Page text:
FOR WHAT IT’S WORTH
|“Just a State of Mind”||
|By: Ron Brounes||
A few weeks ago, I was contacted by an editor friend from a monthly community publication about participating in an article they were scribing about “older” first-time parents. Oh sure, I’ve been mistaken for Emmy’s grandfather a time or two (or 20) and the other parents in her nursery school class usually address me as “sir,” but am I really considered an older dad? Just because I recently received my first announcement of a friend’s kid’s graduation (from college) and many of my “old” buds are planning their 50th birthday parties? Or because I was alive when JFK was assassinated (but can’t remember where I was when I heard the news at 11 months), while my new contemporaries speak more of John Jr. (or Ted) when memorializing the Kennedy tragedies?
In reality, I have noted a slight generation gap with our “new” friends on a few occasions. While my wife and I still proudly display our vintage collection of CDs (not albums nor 8 tracks), our peers groove to their tunes via iPod. Recently we traded in our dinosaur cell phones for the most basic Blackberries, while others are on third and fourth generation devices. Soon after we mastered the art of texting, we learned that everyone had gravitated to social networking sites where they can share all of the intimate developments in their lives with all who have access to their Walls (and all of their “friends”). After much resistance, we ultimately joined the Facebook crowd and I immediately began posting my weekly economic/market newsletter (“And That’s The Week That Was”), in anticipation of the outstanding networking opportunities provided. Sadly, I have found that biz networking and social networking are too very distinct animals; my contacts seem far more interested in the TV shows I watch and any uploaded family videos (haven’t really mastered that one yet) and couldn’t care less about my views of Fed Chairman Bernanke or the austerity programs in the European Union (not sure I blame them). I do enjoy the oh-so-personal birthday greetings I send to folks I knew in a prior life, and hitting “like” on the countless witty comments (are these considered “tweets?”), pics, and videos posted by friends (of friends).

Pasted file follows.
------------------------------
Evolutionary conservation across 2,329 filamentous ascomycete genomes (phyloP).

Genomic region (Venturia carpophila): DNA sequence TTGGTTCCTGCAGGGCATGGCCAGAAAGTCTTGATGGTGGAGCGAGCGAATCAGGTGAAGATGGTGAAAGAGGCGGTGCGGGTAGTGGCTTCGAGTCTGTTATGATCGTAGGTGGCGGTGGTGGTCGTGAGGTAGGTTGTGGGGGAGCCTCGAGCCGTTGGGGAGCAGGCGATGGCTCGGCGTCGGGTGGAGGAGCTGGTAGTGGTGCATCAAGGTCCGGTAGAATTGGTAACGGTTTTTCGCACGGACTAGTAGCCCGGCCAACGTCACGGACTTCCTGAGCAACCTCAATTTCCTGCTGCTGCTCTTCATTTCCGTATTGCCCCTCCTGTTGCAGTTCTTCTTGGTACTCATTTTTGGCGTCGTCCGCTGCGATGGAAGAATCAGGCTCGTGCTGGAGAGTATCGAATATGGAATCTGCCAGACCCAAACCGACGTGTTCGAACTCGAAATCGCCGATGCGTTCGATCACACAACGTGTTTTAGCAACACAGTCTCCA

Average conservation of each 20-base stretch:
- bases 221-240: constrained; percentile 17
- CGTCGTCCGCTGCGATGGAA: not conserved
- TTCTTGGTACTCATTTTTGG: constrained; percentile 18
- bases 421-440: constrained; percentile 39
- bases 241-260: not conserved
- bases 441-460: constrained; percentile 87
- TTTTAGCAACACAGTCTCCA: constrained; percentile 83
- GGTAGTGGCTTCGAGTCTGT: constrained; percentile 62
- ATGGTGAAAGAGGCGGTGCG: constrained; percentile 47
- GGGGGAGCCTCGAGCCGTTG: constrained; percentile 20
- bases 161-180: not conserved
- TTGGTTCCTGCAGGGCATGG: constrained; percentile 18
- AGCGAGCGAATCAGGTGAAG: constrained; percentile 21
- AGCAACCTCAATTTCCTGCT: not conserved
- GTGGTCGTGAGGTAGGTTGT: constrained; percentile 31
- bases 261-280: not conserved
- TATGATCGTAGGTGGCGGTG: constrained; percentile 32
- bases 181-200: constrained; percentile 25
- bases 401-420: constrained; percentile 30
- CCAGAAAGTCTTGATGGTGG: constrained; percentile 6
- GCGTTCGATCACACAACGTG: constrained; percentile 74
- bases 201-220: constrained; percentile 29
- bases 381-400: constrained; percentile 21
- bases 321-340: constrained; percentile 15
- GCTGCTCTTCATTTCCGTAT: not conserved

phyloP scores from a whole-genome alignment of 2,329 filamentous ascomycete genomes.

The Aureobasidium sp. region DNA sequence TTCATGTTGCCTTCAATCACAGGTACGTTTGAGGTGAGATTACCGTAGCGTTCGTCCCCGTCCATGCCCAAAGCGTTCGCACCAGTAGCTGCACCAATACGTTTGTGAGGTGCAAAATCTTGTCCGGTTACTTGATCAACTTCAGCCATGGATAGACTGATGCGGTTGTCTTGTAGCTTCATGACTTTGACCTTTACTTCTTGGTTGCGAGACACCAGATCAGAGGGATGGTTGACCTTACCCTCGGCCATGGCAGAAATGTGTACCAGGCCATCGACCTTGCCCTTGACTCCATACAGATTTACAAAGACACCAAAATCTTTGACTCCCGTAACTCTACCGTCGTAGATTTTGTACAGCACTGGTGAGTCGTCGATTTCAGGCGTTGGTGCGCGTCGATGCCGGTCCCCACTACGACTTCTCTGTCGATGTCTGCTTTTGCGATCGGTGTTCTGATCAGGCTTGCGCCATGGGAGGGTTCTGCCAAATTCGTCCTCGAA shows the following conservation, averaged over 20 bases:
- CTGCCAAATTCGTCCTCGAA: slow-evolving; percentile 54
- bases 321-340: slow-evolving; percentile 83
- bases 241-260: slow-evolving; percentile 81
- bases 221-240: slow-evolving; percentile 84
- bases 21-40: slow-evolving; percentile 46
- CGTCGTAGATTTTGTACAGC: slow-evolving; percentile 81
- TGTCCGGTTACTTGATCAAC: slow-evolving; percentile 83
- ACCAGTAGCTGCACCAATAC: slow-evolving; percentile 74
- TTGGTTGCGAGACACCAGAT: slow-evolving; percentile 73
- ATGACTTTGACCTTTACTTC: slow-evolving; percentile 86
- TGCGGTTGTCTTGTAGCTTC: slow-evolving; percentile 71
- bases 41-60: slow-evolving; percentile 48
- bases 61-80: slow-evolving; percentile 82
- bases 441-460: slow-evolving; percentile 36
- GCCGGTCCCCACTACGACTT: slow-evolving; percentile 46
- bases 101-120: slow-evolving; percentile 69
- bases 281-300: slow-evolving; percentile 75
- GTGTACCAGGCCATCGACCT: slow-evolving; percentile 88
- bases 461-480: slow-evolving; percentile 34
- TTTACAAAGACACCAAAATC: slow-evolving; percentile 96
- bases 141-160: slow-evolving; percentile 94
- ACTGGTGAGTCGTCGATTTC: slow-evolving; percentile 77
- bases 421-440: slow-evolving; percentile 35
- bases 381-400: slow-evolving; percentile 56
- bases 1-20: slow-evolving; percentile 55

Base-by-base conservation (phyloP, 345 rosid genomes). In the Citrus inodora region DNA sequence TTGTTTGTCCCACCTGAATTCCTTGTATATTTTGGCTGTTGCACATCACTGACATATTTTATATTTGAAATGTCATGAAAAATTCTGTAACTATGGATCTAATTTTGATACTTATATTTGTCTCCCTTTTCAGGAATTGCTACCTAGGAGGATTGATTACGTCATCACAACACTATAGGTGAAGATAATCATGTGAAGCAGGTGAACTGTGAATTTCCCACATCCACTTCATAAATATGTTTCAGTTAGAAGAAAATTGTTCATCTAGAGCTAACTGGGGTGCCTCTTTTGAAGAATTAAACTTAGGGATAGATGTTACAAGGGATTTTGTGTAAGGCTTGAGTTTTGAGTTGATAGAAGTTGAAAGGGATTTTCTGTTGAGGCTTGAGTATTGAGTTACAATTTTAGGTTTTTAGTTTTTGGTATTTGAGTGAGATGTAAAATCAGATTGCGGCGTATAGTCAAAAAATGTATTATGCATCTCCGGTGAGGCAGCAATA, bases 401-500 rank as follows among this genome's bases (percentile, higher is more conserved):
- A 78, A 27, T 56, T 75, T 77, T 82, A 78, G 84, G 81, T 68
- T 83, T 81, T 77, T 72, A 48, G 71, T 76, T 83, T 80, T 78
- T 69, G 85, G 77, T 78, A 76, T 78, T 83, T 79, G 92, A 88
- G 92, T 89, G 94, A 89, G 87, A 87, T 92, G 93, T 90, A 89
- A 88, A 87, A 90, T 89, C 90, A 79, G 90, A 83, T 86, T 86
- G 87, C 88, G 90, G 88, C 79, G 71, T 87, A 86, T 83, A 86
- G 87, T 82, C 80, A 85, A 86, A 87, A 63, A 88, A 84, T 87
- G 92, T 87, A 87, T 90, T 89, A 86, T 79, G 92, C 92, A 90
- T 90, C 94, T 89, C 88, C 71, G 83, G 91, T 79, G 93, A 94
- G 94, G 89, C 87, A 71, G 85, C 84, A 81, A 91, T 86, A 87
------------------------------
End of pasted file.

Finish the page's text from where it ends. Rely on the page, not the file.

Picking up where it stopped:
WISE BEYOND YEARS…
Still, I was a bit intrigued about an article that highlighted the perspective of the older parent. After all, I have noticed on more than one occasion how the other dads gathered around me at school functions with pens in hand (or iPads in laps), ready to jot down (type) any and all words of wisdom I offered from my years of life experiences. Surely, my (trophy) wife and I were far more qualified to become parents because of our maturity levels and the host of prior activities that helped prepare us for diapers, breastfeeding, colic, and potty training. Undoubtedly, hours of watching SportsCenter and debating preferences in book clubs (not me), traveling to countless UT games and backpacking through New Zealand (actually late 30-somethings rarely backpack), running marathons and mastering the snowboard (definitely not me) translate so well into excellent parenting skills. At times, I have heard others mention that older parents appreciate their new roles much more because they waited longer to enter this stage of life. Granted, I will admit that five years ago, I wondered whether fatherhood was in my cards (probably not as much as my mom did) and cannot imagine life without the daily joys and wonderment (and occasional aggravation) provided by my daughter. But I am not arrogant enough to believe that a 25-year old first time dad has any different feelings or that my senses of happiness, pride, concern, and unconditional love are any greater than his. (I just throw out my back more often.)